San Francisco in California is known for the Golden Gate Bridge, its steep hills and Alcatraz, but there are a number of other unique attractions too. Here we look at five of the most unique locations for curious travelers in San Francisco.
1. Magowan’s Infinite Mirror Maze, San Francisco Bay
Hidden away in a nondescript building on Pier 39 is a psychedelic mirror maze, consisting of a disorienting series of columns and mirrors. The maze is lit by blacklight and flashing neon, while its background sound is rave music.
Patrons stumble around with their arms outstretched, often finding themselves smacking straight into their own reflection. On spotting another visitor, they shriek, while asking if they are real or part of the illusion.
According to the founder of Magowan’s Infinite Mirror Maze, the labyrinth is “one part art, one part science.”
2. Peephole Cinema
Hidden away in the heart of the Mission District is a literal hole-in-the-wall theater. Meanwhile, this is one of three peephole cinemas, with the other two located in Los Angeles and New York. Peeking through a hole in the wall at 280 Orange Alley, people are treated to a constant stream of silent film vignettes.
Moreover, the endless loop of short films and animations runs day and night. However, it is recommended to visit during the daylight hours as the alley does get very dark at night. It is difficult to spot the peephole, but if you look closely, there is a small sign with an eye on it, dangling down from a rust-red wall. Meanwhile, the sign is similar to that pictured below at the Los Angeles Peephole Cinema.
This tiny theater is the brainchild of Laurie O’Brien who created the Peephole Cinema in 2013. O’Brien, who originally trained as an animator, wanted a novel way to showcase films. Even better, this silent film experience is free.
3. Musée Mécanique, San Francisco
One of the last remaining links to San Francisco’s Playland at the Beach amusement park, Musée Mécanique is a wonderland for people of all ages. Here, an amazing range of hands-on arcade or vintage coin-operated machines is on display. The collection belongs to Edward Galland Zelinsky and consists of more than 300 mechanical entertainment devices. Meanwhile, the collection includes antique slot machines, mechanical orchestras, fortune tellers and vintage peep shows with flipbooks of hula dancers.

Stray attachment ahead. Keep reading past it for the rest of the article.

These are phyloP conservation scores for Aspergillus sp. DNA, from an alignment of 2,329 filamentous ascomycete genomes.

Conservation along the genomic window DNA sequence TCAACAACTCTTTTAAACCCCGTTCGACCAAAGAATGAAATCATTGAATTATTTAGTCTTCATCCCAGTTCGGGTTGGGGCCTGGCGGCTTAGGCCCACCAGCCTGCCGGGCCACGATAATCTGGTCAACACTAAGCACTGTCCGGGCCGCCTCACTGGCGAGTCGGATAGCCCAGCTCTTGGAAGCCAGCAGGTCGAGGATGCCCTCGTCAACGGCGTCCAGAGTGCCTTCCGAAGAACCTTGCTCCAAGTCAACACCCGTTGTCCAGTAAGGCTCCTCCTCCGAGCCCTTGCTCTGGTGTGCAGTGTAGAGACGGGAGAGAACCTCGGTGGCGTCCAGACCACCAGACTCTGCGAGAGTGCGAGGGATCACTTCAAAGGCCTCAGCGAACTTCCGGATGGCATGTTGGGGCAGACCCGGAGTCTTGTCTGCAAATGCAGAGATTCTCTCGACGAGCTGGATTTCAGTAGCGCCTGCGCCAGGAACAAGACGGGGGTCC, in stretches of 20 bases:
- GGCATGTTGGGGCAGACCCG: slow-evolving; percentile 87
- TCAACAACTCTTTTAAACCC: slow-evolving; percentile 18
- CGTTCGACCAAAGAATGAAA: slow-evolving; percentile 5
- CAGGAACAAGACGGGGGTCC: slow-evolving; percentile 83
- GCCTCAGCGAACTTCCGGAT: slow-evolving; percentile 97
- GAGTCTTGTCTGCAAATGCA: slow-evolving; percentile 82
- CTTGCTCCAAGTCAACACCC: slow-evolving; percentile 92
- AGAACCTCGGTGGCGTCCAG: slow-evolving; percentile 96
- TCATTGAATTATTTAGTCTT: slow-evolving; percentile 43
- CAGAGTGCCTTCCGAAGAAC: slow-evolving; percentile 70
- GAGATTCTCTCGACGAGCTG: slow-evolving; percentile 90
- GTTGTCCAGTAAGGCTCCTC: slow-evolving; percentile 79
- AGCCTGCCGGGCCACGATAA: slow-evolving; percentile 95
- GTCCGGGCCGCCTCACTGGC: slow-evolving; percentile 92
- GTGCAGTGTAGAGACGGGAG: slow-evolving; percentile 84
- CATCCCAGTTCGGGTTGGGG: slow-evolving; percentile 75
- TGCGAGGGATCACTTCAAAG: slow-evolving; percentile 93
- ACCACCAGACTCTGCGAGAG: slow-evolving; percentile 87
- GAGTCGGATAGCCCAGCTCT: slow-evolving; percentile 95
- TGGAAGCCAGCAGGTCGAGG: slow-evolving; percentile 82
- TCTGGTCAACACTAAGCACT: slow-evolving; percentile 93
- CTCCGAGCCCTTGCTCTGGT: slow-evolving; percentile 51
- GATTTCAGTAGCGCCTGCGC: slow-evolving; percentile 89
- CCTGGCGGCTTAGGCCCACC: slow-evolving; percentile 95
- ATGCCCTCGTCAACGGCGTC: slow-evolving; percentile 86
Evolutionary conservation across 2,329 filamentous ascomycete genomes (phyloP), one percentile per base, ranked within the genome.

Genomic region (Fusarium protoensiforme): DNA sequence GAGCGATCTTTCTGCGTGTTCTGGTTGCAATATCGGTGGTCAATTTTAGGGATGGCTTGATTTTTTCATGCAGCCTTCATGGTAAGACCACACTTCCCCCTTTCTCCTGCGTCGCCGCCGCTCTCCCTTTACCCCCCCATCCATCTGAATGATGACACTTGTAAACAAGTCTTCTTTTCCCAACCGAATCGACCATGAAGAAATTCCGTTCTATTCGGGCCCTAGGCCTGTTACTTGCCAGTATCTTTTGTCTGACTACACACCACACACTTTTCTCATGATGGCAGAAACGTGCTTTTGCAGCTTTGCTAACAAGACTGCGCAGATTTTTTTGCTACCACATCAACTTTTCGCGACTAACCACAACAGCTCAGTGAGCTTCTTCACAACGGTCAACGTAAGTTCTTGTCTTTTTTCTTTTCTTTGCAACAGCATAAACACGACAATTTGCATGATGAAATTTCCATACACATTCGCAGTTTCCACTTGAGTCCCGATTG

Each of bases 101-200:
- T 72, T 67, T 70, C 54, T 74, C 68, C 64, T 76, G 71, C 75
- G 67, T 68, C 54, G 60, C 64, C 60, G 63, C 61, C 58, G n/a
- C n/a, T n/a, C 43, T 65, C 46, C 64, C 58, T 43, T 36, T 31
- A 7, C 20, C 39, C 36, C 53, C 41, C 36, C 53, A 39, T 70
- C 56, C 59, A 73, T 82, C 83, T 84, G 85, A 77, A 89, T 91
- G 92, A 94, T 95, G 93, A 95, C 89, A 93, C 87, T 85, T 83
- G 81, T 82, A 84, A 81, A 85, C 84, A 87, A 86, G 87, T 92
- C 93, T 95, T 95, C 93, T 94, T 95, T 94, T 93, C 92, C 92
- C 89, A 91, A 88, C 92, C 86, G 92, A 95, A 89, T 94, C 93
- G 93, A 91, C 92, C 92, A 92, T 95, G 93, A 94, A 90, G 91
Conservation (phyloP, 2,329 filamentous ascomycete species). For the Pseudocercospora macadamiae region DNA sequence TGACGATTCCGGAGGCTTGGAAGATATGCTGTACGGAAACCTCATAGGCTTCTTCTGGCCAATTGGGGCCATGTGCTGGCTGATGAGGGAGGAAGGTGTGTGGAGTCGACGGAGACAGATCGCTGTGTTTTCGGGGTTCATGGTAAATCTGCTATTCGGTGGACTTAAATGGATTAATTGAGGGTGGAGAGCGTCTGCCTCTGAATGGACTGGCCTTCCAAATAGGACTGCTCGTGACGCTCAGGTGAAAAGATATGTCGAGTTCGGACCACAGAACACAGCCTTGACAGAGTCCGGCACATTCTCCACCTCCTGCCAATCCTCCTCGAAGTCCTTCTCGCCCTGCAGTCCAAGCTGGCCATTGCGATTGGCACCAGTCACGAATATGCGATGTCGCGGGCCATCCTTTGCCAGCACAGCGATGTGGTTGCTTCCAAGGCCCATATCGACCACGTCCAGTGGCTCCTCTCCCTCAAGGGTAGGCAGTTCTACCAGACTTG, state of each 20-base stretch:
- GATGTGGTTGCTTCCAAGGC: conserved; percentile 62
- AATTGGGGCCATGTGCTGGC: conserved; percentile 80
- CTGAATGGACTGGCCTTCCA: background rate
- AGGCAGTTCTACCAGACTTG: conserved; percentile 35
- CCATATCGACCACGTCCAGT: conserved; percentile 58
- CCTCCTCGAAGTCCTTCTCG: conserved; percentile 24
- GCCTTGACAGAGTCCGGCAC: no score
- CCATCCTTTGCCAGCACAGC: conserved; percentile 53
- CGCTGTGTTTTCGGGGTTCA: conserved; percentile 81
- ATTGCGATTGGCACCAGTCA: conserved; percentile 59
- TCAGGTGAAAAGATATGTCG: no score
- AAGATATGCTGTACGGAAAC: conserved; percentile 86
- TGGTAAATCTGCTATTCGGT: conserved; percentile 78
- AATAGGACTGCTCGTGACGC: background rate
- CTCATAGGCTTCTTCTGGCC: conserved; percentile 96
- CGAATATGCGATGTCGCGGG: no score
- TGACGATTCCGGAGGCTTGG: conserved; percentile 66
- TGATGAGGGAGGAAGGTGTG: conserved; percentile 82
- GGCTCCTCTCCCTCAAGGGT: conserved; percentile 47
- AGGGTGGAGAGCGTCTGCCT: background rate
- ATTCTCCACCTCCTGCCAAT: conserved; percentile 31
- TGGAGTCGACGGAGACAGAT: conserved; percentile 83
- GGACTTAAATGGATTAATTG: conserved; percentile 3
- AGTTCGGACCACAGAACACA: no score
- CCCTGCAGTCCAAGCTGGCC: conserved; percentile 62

In the center of the room is a massive diorama of a traveling carnival, complete with a Ferris wheel and other rides. Another gem is a steam-powered motorcycle circa 1912 and made in Sacramento.
Zelinsky started his collection at the age of 11 and has been collecting and trading machines ever since. The museum was originally part of the attractions of Playland at the Beach and has moved a couple of times. Meanwhile, these days the collection is housed in the Fisherman’s Wharf area of San Francisco.
4. Wild Parrots of Telegraph Hill
Normally, we associate wild parrots with tropical jungles, but surprisingly, there is a flock of green wild parrots living in the heart of urban San Francisco. The flock began in 1990 when a pair of cherry-headed conures escaped, making their home on Telegraph Hill. They were joined by other escaped parrots and the flock continued to grow. Meanwhile, by 2005, it was estimated that there were more than 200 wild parrots.
Nowadays, wild parrots are often spotted elsewhere in San Francisco. However, the best place to spot them is by navigating the Filbert Steps. Residents’ gardens that line the staircase make the perfect urban jungle for the birds.
5. Short Story Vending Machine, San Francisco
A wonderful trend that started in France has now arrived in San Francisco. For those catching a train or plane with nothing to read, the Short Story Vending Machine at 916 Kearny Street has the perfect solution. With just the touch of a button, you can get a free short story. The Distributeur d’Histoires Courtes (Short Story Vending Machine) was invented in France by a publishing business dubbed Short Edition. However, now the machines can be accessed in 32 locations.
By choosing from three buttons, readers can choose the preferred length of the story – either one, three, or five minutes. The story will then be automatically printed out from the dispenser. Moreover, a variety of genres are available, including horror, fairy tales and humor. Meanwhile, the randomness of the stories available makes it part of the fun.
The stories themselves aren’t the work of famous published authors but are rather written by everyday folk. Each story comes from a database of thousands of user-submitted shorts by amateur writers looking for exposure. You can even submit your own story to be shared with others.
The Short Story Vending Machines are located in train stations, airports, city halls and libraries all over France. However, San Francisco’s machine can be found at Café Zoetrope.
Enjoy these and many more unique locations on your next visit to San Francisco.